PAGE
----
Saving 7,500 babies a year is possible. I know because counting kicks saved my son.
I first learned about the Count the Kicks Campaign in June 2009, when I was a reporter at KCCI-TV in Des Moines. I did a story on the launch of the Count the Kicks campaign.
The women behind the campaign had all lost daughters to stillbirth or infant death. They wanted to save babies by teaching expectant moms the importance of tracking fetal movement in the third trimester.
According to scientific research and leading doctors, counting kicks is important because if there is a change in a baby’s movement patterns, it could be an indication of a baby in distress.
When prenatal movement patterns change, moms should alert their providers and get checked out.
That’s exactly what I did almost one year to the day after our story aired. During a routine visit with my OB, I told her my son’s movements were slowing down. She took me seriously and sent me for tests.
The tests revealed I was already having contractions at 30 weeks, far too early to welcome a healthy boy. I spent all of Memorial Day weekend 2010 in the hospital, hoping and praying our son would stay put.
Thanks to diligent doctors, bed rest, prayer, and a little pill meant to slow contractions, our son Hayden did stay put—and was born healthy and in the 40th week. He didn’t spend a minute in the NICU.
Our story is just one of many babies saved from an adverse outcome all across the country because moms knew the importance of tracking their babies’ movements in the third trimester.
So inspired by the successful campaign to save babies and what it did for our family, I’m now part of the team that advocates on behalf of Count the Kicks nationwide.
We hear about baby save stories at the most random and wonderful times.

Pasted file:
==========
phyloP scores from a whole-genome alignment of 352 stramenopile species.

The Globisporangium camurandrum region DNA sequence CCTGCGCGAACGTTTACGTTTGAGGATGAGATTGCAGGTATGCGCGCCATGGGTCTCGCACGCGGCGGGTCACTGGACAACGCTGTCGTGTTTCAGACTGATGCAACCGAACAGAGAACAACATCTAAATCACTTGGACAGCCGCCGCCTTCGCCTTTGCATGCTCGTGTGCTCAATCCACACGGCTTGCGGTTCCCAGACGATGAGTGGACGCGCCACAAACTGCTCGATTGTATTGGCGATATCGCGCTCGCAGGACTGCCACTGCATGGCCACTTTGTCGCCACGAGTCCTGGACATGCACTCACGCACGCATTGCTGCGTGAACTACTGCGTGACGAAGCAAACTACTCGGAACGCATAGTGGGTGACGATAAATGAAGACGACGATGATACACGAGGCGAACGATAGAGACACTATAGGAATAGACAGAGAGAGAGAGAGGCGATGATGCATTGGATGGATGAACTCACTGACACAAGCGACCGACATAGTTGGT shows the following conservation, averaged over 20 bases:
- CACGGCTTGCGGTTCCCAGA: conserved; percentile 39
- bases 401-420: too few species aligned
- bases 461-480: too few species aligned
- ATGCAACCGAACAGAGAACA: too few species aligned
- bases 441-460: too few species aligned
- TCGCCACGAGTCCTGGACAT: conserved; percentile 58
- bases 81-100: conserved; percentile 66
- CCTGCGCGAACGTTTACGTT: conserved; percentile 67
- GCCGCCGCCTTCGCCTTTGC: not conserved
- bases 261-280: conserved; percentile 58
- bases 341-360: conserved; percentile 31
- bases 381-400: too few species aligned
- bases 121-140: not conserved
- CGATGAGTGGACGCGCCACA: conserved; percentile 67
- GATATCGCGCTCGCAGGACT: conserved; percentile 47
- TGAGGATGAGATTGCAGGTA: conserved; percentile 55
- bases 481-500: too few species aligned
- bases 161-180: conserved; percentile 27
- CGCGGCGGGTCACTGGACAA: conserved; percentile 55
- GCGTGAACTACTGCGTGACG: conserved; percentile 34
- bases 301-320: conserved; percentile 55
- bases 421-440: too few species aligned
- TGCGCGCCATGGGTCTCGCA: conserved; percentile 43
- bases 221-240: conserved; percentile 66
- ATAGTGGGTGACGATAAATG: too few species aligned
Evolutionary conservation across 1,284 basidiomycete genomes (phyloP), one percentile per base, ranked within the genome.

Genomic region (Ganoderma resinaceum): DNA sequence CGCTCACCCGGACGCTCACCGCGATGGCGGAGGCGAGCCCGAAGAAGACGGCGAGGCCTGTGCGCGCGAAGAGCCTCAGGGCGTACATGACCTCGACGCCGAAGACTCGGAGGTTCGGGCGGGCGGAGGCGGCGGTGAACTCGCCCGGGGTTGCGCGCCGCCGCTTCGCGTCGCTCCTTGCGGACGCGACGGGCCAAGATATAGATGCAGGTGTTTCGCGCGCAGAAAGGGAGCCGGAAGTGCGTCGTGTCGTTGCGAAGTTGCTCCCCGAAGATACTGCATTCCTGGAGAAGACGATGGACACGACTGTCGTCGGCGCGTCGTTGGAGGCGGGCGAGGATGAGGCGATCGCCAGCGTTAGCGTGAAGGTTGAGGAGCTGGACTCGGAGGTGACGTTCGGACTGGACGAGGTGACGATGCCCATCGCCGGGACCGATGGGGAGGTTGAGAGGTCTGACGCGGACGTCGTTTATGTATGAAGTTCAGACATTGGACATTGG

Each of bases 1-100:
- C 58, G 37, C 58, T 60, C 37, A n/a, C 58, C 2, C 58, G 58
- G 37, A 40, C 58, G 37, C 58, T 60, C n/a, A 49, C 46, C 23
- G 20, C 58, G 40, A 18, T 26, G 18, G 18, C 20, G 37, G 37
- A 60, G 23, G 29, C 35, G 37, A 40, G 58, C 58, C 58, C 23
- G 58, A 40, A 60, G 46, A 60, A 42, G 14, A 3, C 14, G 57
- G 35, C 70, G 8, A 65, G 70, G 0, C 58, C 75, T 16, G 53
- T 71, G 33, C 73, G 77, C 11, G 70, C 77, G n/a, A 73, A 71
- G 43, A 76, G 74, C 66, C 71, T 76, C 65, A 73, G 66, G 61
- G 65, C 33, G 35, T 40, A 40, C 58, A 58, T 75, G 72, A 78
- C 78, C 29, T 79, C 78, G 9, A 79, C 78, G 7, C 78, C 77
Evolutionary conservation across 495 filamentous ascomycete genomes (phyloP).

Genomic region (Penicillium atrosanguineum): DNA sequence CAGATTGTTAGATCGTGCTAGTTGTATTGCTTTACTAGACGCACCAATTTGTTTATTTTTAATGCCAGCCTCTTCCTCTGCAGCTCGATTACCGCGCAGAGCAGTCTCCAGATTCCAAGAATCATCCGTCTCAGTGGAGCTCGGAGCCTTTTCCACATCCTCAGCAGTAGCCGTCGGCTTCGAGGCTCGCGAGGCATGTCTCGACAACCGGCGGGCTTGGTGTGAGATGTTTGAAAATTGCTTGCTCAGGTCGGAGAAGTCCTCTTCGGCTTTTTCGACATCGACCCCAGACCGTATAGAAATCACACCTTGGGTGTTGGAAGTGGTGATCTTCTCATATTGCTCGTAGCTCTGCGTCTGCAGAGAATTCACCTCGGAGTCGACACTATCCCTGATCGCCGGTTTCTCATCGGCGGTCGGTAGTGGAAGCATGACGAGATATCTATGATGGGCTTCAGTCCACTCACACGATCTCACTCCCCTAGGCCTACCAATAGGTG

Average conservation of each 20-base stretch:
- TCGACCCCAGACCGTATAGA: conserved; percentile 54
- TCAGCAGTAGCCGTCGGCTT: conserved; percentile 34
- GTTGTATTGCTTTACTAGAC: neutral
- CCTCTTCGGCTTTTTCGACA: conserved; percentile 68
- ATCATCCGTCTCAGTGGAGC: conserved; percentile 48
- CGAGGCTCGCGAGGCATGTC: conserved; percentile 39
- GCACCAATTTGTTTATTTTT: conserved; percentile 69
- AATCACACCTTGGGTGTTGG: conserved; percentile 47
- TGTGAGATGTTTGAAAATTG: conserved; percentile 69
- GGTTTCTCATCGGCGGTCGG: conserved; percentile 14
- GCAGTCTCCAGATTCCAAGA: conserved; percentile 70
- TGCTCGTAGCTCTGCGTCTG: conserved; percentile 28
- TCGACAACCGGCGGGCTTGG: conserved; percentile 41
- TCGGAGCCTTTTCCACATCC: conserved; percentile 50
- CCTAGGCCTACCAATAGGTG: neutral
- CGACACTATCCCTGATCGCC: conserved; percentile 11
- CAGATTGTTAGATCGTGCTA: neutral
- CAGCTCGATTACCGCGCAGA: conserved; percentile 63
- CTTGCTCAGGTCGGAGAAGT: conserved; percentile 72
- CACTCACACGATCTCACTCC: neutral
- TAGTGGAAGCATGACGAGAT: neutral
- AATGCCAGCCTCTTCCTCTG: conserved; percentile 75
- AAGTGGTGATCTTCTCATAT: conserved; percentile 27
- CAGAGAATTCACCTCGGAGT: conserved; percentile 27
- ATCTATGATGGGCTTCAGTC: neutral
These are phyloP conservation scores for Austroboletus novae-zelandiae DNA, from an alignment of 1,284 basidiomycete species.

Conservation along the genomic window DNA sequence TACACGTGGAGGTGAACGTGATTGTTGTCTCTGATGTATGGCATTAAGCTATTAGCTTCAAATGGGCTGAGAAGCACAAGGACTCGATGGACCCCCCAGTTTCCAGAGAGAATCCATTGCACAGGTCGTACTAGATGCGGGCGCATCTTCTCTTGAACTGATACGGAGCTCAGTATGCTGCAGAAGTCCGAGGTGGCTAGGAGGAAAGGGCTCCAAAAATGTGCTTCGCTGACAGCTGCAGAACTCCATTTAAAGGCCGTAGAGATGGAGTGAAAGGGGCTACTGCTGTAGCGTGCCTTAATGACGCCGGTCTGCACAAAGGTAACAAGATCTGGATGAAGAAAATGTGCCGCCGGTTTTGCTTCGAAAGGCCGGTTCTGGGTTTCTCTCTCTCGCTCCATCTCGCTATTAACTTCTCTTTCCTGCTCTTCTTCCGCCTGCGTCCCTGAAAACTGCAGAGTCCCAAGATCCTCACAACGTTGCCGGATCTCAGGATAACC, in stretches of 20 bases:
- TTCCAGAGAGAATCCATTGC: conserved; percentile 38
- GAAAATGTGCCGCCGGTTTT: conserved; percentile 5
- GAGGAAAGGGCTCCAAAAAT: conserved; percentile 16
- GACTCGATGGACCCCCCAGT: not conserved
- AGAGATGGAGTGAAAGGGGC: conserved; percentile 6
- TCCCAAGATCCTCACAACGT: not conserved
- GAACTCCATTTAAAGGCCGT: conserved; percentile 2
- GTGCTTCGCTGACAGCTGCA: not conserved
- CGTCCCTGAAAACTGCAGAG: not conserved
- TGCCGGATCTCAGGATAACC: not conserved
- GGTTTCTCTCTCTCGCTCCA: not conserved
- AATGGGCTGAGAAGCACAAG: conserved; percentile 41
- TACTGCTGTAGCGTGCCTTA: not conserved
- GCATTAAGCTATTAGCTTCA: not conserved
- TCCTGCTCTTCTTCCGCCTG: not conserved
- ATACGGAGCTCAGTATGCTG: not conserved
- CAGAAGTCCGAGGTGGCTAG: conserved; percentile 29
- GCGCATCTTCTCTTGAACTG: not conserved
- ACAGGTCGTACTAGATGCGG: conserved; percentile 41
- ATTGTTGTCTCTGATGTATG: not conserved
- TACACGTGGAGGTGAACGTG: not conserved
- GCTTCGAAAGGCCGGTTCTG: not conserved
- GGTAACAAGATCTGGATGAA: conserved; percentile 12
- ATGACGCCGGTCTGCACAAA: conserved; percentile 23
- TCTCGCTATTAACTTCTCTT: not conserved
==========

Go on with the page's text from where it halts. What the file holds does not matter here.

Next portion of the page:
Like, sitting at a stoplight when a text pops up on my phone: You guys. Another baby has been saved. Mom just wrote to tell us she alerted her doctor to a change in movement, tests revealed baby was in distress, baby was born through emergency C-section, and mom woke up to doctor saying, “Congratulations, you saved your baby’s life.” Turns out the baby had developed a severe infection, which caused the reduced movement. Doctor said if mom had waited, that baby would have been stillborn.
No matter where I am, the tears flow. Every. Single. Time.
Since the Count the Kicks campaign began in Iowa, the state’s stillbirth rate has dropped by 26 percent. Iowa has gone from 33rd worst stillbirth rate to third lowest in the country. No other state has seen results this dramatic.
Every year in the U.S. 23,500 babies are lost to stillbirth. If we can reduce the national stillbirth rate by 32 percent as we have done in Iowa, we will reach our goal of saving six thousand babies every year. It’s not out of reach, it’s not even a moon shot. It can happen with your help!
- Get a ticket to Every Woman Counts, a virtual event on May 11, and support the mission of Count the Kicks to decrease the number of stillbirths in the U.S. The key presenter is best-selling author, Glennon Doyle. Tickets start at $60 and you receive a Raygun t-shirt with your purchase.
2. Tell every expectant parent you know about the importance of kick counting and to download the FREE Count the Kicks app.
3. Spread the word about our #Save7500Babies campaign on Facebook, Twitter, and Instagram.
You never know who you might save!
Emily Price is Executive Director of Healthy Birth Day, Inc. the non-profit organization that created the Count the Kicks campaign. Before her current role, she served as Board President for Healthy Birth Day, Inc., worked as the Communications Director for the City of Johnston, and was an anchor/reporter at KCCI Television from 2002-2013. Emily lives in Clive with her husband Dave, son Hayden (10) and daughter Lyla (5). Learn more about Count the Kicks and their campaign to Save 7,500 Babies at www.countthekicks.org.
This article was originally published in 2017 and has been updated with new statistics.